Ron Paul and his racist newsletters

Why his philosophical allies embraced white supremacy

Published December 22, 2011 5:04PM (EST)

Ron Paul       (Reuters/Joshua Lott)
Ron Paul (Reuters/Joshua Lott)

It is a fact that in the 1990s Ron Paul sold a newsletter in which a bunch of racist comments were published under his byline. We now also have evidence that Paul is lying when he claims not to have read the racist newsletters, which were most likely written by Lew Rockwell.

Here's Paul on C-SPAN in 1995, talking about his newsletters:

The fact is, Paul has lied like a very old-fashioned sort of politician about these newsletters, and he has been lying for years. He has gone through the motions of public regret about their contents, but has never acknowledged knowing who wrote the offensive material or even being aware that offensive material went out under his name. That's bullshit. Now he ducks questions on the subject entirely (and his supporters complain that it's "old news," because they have no serious defense of the comments or Paul's responsibility for them).

Ta-Nehisi Coates has been essential reading on Ron Paul's cynical embrace of racist populism and subsequent refusal to own up to it.

But while I imagine Dr. Paul doesn't believe in the inherent criminality of black males (though I'd bet he does believe some variation on his newsletter's remark that "only about 5% of blacks have sensible political opinions") these comments didn't originate in a vacuum.

Here's why they happened: Years ago, a bunch of libertarians decided to act like huge racists to win votes. Reason explained it in 2008:

The most detailed description of the strategy came in an essay Rothbard wrote for the January 1992 Rothbard-Rockwell Report, titled "Right-Wing Populism: A Strategy for the Paleo Movement." Lamenting that mainstream intellectuals and opinion leaders were too invested in the status quo to be brought around to a libertarian view, Rothbard pointed to David Duke and Joseph McCarthy as models for an "Outreach to the Rednecks," which would fashion a broad libertarian/paleoconservative coalition by targeting the disaffected working and middle classes. (Duke, a former Klansman, was discussed in strikingly similar terms in a 1990 Ron Paul Political Report.) These groups could be mobilized to oppose an expansive state, Rothbard posited, by exposing an "unholy alliance of 'corporate liberal' Big Business and media elites, who, through big government, have privileged and caused to rise up a parasitic Underclass, who, among them all, are looting and oppressing the bulk of the middle and working classes in America."

That's Murray Rothbard, the legendary libertarian thinker.

There are, broadly, two different versions of American libertarianism: There's Reason Magazine and Cato Institute libertarianism -- "cool" libertarianism -- and there's Mises Institute/Lew Rockwell libertarianism -- old crank libertarianism. Ron Paul is a Mises Institute libertarian. (Gary Johnson, more of a cool libertarian.)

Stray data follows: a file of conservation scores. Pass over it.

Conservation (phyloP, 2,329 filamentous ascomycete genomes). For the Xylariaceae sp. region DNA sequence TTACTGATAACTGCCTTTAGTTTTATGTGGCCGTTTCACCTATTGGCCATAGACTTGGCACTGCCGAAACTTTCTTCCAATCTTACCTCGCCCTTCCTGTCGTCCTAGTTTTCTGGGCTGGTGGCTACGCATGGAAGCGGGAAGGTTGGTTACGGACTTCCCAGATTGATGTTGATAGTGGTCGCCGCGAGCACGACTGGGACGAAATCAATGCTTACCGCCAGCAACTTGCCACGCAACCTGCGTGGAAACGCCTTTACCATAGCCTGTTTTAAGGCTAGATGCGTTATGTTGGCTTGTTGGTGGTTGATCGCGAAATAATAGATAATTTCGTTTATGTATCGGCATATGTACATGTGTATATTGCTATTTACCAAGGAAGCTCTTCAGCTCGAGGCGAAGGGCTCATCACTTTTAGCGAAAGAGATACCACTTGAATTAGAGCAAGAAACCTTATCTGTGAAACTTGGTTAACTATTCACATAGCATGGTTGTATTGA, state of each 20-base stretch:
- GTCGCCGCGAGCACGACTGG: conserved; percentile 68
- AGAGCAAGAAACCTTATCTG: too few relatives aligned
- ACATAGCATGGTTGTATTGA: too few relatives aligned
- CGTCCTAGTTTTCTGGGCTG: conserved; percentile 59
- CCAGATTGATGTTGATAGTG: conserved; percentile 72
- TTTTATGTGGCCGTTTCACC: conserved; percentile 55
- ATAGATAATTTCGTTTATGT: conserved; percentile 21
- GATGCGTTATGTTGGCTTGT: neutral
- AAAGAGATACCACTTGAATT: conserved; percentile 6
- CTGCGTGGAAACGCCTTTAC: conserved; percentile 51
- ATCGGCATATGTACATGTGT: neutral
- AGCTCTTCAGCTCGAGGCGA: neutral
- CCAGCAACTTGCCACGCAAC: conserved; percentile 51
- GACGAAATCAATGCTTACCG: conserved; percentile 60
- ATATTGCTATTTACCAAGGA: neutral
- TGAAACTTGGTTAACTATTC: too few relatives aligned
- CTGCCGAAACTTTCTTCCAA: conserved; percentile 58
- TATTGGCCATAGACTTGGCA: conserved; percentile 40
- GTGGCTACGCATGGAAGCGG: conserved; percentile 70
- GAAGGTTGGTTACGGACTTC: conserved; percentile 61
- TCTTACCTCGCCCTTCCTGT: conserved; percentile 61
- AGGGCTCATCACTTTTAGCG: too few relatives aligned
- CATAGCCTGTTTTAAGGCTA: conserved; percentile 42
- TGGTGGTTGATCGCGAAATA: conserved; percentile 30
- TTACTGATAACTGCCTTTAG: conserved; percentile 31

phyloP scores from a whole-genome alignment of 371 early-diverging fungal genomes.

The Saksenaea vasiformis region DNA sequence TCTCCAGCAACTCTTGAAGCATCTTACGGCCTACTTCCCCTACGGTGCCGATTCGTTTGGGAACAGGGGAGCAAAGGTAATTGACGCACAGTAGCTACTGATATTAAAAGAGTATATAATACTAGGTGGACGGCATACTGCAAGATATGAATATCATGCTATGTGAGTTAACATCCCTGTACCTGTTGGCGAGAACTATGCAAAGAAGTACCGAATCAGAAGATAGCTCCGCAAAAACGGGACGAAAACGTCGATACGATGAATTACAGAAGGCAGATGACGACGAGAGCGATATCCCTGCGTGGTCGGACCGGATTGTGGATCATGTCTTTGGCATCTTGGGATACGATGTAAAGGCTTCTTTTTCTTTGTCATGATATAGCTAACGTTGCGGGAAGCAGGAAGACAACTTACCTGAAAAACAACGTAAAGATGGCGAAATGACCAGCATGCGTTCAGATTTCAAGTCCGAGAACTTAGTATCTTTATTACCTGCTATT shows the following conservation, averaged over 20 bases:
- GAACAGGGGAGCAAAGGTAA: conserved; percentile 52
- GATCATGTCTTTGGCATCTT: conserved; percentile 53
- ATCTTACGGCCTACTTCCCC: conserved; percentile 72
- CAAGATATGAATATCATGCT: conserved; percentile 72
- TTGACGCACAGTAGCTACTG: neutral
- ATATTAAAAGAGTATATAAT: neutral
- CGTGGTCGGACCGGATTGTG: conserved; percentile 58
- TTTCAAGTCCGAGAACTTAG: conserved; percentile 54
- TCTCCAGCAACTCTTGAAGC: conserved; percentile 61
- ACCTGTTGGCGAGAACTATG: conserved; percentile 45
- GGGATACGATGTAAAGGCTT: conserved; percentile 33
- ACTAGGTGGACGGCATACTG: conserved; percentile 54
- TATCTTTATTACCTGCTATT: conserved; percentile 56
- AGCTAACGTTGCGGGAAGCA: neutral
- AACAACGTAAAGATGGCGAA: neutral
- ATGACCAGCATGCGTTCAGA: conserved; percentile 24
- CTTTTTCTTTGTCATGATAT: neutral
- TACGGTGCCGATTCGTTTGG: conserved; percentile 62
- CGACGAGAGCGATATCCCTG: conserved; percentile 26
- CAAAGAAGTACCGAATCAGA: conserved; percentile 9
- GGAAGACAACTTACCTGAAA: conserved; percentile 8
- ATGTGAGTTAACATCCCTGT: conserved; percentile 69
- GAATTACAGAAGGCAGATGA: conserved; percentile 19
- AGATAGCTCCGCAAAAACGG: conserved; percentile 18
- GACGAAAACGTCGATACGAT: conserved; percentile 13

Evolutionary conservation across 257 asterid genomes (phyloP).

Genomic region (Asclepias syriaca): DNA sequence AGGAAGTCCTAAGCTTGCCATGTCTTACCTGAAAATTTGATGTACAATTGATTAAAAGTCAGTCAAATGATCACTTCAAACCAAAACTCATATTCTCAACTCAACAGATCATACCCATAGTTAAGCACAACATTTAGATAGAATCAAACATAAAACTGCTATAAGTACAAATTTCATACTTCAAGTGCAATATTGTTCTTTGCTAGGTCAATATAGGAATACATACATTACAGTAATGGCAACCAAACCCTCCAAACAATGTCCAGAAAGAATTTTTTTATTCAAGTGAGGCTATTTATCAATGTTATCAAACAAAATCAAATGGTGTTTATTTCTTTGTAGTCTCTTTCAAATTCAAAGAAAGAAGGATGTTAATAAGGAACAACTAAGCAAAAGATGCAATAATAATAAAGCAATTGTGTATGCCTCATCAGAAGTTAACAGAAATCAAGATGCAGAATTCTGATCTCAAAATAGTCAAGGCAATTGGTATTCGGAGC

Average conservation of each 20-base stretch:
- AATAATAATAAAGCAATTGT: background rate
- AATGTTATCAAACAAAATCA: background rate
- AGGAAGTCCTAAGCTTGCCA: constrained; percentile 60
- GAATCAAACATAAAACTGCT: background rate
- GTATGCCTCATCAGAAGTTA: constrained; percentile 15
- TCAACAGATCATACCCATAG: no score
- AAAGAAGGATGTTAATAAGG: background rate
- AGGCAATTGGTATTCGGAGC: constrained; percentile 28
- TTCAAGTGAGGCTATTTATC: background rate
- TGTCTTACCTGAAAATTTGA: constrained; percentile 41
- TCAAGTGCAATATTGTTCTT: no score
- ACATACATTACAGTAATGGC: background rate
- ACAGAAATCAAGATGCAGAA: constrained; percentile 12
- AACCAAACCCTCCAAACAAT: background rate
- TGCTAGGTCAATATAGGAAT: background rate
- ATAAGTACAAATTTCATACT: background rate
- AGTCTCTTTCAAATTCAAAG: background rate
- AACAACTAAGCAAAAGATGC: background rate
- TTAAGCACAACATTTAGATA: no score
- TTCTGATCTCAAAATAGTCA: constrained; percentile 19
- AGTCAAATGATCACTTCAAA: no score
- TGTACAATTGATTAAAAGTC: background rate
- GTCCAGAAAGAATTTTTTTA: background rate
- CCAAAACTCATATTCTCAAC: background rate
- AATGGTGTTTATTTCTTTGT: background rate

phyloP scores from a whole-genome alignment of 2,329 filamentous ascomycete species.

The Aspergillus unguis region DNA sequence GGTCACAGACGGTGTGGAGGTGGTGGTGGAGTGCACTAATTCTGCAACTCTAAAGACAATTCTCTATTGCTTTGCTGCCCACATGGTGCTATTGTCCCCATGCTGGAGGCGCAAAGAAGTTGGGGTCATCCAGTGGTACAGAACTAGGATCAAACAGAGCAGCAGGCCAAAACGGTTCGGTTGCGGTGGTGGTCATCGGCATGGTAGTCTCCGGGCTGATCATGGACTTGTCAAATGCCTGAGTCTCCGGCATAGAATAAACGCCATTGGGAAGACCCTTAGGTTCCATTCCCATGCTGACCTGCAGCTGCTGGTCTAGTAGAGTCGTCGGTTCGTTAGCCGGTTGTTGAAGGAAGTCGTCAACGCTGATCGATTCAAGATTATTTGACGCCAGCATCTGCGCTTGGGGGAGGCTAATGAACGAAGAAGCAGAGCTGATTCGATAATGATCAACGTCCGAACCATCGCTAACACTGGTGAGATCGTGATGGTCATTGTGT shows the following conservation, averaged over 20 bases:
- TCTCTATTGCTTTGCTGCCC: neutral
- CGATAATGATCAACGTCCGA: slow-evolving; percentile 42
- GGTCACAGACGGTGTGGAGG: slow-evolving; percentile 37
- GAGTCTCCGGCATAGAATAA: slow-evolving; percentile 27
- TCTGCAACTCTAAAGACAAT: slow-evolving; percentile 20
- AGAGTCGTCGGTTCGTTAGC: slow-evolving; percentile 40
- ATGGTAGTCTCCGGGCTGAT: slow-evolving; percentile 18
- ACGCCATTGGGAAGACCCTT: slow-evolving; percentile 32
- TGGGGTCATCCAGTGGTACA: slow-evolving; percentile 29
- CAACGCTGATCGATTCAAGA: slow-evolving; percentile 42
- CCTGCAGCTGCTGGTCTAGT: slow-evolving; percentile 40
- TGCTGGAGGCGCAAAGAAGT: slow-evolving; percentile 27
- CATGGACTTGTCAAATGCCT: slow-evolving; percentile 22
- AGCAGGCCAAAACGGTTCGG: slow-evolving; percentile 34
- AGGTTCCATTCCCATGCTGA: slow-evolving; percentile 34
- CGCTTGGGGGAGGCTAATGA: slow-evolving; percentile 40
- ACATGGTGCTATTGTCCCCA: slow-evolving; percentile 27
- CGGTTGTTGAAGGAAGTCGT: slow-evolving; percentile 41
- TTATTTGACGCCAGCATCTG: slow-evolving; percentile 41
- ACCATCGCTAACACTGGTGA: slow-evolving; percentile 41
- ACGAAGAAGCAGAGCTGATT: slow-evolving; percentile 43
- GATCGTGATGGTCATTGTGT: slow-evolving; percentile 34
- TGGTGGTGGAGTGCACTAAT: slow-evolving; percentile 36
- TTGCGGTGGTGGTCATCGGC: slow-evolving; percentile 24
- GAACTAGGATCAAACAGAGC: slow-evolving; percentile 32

The origins of the philosophical split are explained nicely by Brian Doherty in this piece on the late Murray Rothbard. To drastically oversimplify, guys like Hayek made pragmatic economic arguments (and left room for a "limited" state to provide some measure of assistance to the needy) and Rothbard made Randian philosophical arguments (and was radically anti-state). And Rothbard went full-on neo-Confederate in order to win over the "rednecks."

Ron Paul's libertarianism has plenty of room for nativism and racism because so much of it does sound like a Pat Buchanan-style call for America to return to a golden age of white privilege. Paul isn't a futurist, like the libertarians who write hilarious odes to the coming "singularity," when we'll all become immortal cyborgs. He's a goldbug. He's a deeply religious anti-abortion small-town country doctor who basically wants the government to operate as it did in 1837.

"Liberaltarian" writer Wil Wilkinson's September piece on Paul is good reading. Wilkinson sums up the problem with an absolutist defense of the "natural rights" of property owners that ignores how those rights are often only protected for certain classes:

As a rule, libertarians have an unhealthy tendency to apply their principles without due regard to America's history of state-enforced slavery, apartheid, and sexism, or to the many ways in which the legacy of these insidious practices persists to this day. Paul represents this tendency at his worst. The Civil Rights Act of 1964, Paul has argued, led to "a massive violation of the rights of private property and contract, which are the bedrocks of free society."

Yeah, well, it's not "racist" to believe that the Civil Rights Act was an unnecessary intrusion on private property rights that made discrimination worse, but it is idiotic.

By Alex Pareene

Alex Pareene writes about politics for Salon and is the author of "The Rude Guide to Mitt." Email him at and follow him on Twitter @pareene

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